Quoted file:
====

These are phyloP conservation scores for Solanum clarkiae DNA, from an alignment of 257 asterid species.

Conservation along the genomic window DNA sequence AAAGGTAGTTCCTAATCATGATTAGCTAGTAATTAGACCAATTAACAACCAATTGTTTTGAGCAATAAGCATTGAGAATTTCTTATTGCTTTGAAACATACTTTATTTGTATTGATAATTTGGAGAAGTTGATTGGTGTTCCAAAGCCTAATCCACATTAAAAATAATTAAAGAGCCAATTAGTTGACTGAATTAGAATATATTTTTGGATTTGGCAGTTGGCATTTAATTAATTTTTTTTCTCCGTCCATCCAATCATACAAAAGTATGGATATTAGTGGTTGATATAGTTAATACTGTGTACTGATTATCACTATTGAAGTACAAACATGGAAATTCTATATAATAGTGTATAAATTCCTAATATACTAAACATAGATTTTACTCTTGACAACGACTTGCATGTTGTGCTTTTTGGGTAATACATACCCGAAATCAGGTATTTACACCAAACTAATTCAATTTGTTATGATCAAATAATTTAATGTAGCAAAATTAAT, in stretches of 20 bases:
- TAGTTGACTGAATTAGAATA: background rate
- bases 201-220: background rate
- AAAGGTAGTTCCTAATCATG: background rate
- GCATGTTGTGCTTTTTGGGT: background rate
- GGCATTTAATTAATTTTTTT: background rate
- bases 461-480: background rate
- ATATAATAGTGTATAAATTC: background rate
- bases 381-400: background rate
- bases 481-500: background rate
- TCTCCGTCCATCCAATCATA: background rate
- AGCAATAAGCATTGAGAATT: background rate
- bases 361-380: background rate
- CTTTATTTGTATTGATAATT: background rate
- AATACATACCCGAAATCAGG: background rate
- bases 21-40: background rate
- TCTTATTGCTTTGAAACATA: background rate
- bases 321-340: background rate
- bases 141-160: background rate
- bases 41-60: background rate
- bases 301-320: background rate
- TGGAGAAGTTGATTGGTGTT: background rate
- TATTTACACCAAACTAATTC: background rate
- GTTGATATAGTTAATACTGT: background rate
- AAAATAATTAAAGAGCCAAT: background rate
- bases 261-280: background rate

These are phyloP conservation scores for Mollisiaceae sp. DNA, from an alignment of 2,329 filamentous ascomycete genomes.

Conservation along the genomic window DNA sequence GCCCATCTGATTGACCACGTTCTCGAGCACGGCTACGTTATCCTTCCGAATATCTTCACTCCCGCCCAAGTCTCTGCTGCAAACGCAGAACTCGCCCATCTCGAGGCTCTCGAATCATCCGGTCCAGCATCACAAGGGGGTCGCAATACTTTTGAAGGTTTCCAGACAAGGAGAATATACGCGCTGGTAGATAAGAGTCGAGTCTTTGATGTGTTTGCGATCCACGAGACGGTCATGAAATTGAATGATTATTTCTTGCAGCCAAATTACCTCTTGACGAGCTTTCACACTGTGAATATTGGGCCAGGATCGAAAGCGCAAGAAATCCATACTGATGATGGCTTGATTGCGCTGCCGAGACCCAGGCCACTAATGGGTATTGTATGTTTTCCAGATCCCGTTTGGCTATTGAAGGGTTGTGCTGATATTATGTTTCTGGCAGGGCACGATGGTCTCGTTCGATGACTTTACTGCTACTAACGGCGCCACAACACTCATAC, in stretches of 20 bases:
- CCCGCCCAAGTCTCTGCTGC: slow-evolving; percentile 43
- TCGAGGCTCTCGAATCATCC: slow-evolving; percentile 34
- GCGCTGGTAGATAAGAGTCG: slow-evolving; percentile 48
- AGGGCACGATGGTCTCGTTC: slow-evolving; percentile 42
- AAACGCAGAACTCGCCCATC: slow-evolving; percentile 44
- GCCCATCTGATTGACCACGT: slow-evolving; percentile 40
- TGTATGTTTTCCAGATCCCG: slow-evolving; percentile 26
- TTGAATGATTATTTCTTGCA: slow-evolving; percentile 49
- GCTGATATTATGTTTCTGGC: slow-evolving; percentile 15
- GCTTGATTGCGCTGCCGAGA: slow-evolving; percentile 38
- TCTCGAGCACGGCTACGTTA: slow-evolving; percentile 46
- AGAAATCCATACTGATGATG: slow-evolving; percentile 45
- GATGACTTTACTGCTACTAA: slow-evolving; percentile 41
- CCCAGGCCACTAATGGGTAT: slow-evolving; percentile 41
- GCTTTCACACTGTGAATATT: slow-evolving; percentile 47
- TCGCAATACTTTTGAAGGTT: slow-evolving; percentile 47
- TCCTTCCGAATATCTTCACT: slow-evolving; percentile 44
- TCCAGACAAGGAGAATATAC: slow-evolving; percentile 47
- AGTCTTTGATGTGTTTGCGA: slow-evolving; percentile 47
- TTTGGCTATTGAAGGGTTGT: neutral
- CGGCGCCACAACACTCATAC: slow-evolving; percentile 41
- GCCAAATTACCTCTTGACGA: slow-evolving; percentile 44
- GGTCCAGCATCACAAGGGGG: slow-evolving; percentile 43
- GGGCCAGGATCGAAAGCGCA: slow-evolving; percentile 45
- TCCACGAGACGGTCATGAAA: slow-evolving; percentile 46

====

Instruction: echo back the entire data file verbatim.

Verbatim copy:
These are phyloP conservation scores for Solanum clarkiae DNA, from an alignment of 257 asterid species.

Conservation along the genomic window DNA sequence AAAGGTAGTTCCTAATCATGATTAGCTAGTAATTAGACCAATTAACAACCAATTGTTTTGAGCAATAAGCATTGAGAATTTCTTATTGCTTTGAAACATACTTTATTTGTATTGATAATTTGGAGAAGTTGATTGGTGTTCCAAAGCCTAATCCACATTAAAAATAATTAAAGAGCCAATTAGTTGACTGAATTAGAATATATTTTTGGATTTGGCAGTTGGCATTTAATTAATTTTTTTTCTCCGTCCATCCAATCATACAAAAGTATGGATATTAGTGGTTGATATAGTTAATACTGTGTACTGATTATCACTATTGAAGTACAAACATGGAAATTCTATATAATAGTGTATAAATTCCTAATATACTAAACATAGATTTTACTCTTGACAACGACTTGCATGTTGTGCTTTTTGGGTAATACATACCCGAAATCAGGTATTTACACCAAACTAATTCAATTTGTTATGATCAAATAATTTAATGTAGCAAAATTAAT, in stretches of 20 bases:
- TAGTTGACTGAATTAGAATA: background rate
- bases 201-220: background rate
- AAAGGTAGTTCCTAATCATG: background rate
- GCATGTTGTGCTTTTTGGGT: background rate
- GGCATTTAATTAATTTTTTT: background rate
- bases 461-480: background rate
- ATATAATAGTGTATAAATTC: background rate
- bases 381-400: background rate
- bases 481-500: background rate
- TCTCCGTCCATCCAATCATA: background rate
- AGCAATAAGCATTGAGAATT: background rate
- bases 361-380: background rate
- CTTTATTTGTATTGATAATT: background rate
- AATACATACCCGAAATCAGG: background rate
- bases 21-40: background rate
- TCTTATTGCTTTGAAACATA: background rate
- bases 321-340: background rate
- bases 141-160: background rate
- bases 41-60: background rate
- bases 301-320: background rate
- TGGAGAAGTTGATTGGTGTT: background rate
- TATTTACACCAAACTAATTC: background rate
- GTTGATATAGTTAATACTGT: background rate
- AAAATAATTAAAGAGCCAAT: background rate
- bases 261-280: background rate

These are phyloP conservation scores for Mollisiaceae sp. DNA, from an alignment of 2,329 filamentous ascomycete genomes.

Conservation along the genomic window DNA sequence GCCCATCTGATTGACCACGTTCTCGAGCACGGCTACGTTATCCTTCCGAATATCTTCACTCCCGCCCAAGTCTCTGCTGCAAACGCAGAACTCGCCCATCTCGAGGCTCTCGAATCATCCGGTCCAGCATCACAAGGGGGTCGCAATACTTTTGAAGGTTTCCAGACAAGGAGAATATACGCGCTGGTAGATAAGAGTCGAGTCTTTGATGTGTTTGCGATCCACGAGACGGTCATGAAATTGAATGATTATTTCTTGCAGCCAAATTACCTCTTGACGAGCTTTCACACTGTGAATATTGGGCCAGGATCGAAAGCGCAAGAAATCCATACTGATGATGGCTTGATTGCGCTGCCGAGACCCAGGCCACTAATGGGTATTGTATGTTTTCCAGATCCCGTTTGGCTATTGAAGGGTTGTGCTGATATTATGTTTCTGGCAGGGCACGATGGTCTCGTTCGATGACTTTACTGCTACTAACGGCGCCACAACACTCATAC, in stretches of 20 bases:
- CCCGCCCAAGTCTCTGCTGC: slow-evolving; percentile 43
- TCGAGGCTCTCGAATCATCC: slow-evolving; percentile 34
- GCGCTGGTAGATAAGAGTCG: slow-evolving; percentile 48
- AGGGCACGATGGTCTCGTTC: slow-evolving; percentile 42
- AAACGCAGAACTCGCCCATC: slow-evolving; percentile 44
- GCCCATCTGATTGACCACGT: slow-evolving; percentile 40
- TGTATGTTTTCCAGATCCCG: slow-evolving; percentile 26
- TTGAATGATTATTTCTTGCA: slow-evolving; percentile 49
- GCTGATATTATGTTTCTGGC: slow-evolving; percentile 15
- GCTTGATTGCGCTGCCGAGA: slow-evolving; percentile 38
- TCTCGAGCACGGCTACGTTA: slow-evolving; percentile 46
- AGAAATCCATACTGATGATG: slow-evolving; percentile 45
- GATGACTTTACTGCTACTAA: slow-evolving; percentile 41
- CCCAGGCCACTAATGGGTAT: slow-evolving; percentile 41
- GCTTTCACACTGTGAATATT: slow-evolving; percentile 47
- TCGCAATACTTTTGAAGGTT: slow-evolving; percentile 47
- TCCTTCCGAATATCTTCACT: slow-evolving; percentile 44
- TCCAGACAAGGAGAATATAC: slow-evolving; percentile 47
- AGTCTTTGATGTGTTTGCGA: slow-evolving; percentile 47
- TTTGGCTATTGAAGGGTTGT: neutral
- CGGCGCCACAACACTCATAC: slow-evolving; percentile 41
- GCCAAATTACCTCTTGACGA: slow-evolving; percentile 44
- GGTCCAGCATCACAAGGGGG: slow-evolving; percentile 43
- GGGCCAGGATCGAAAGCGCA: slow-evolving; percentile 45
- TCCACGAGACGGTCATGAAA: slow-evolving; percentile 46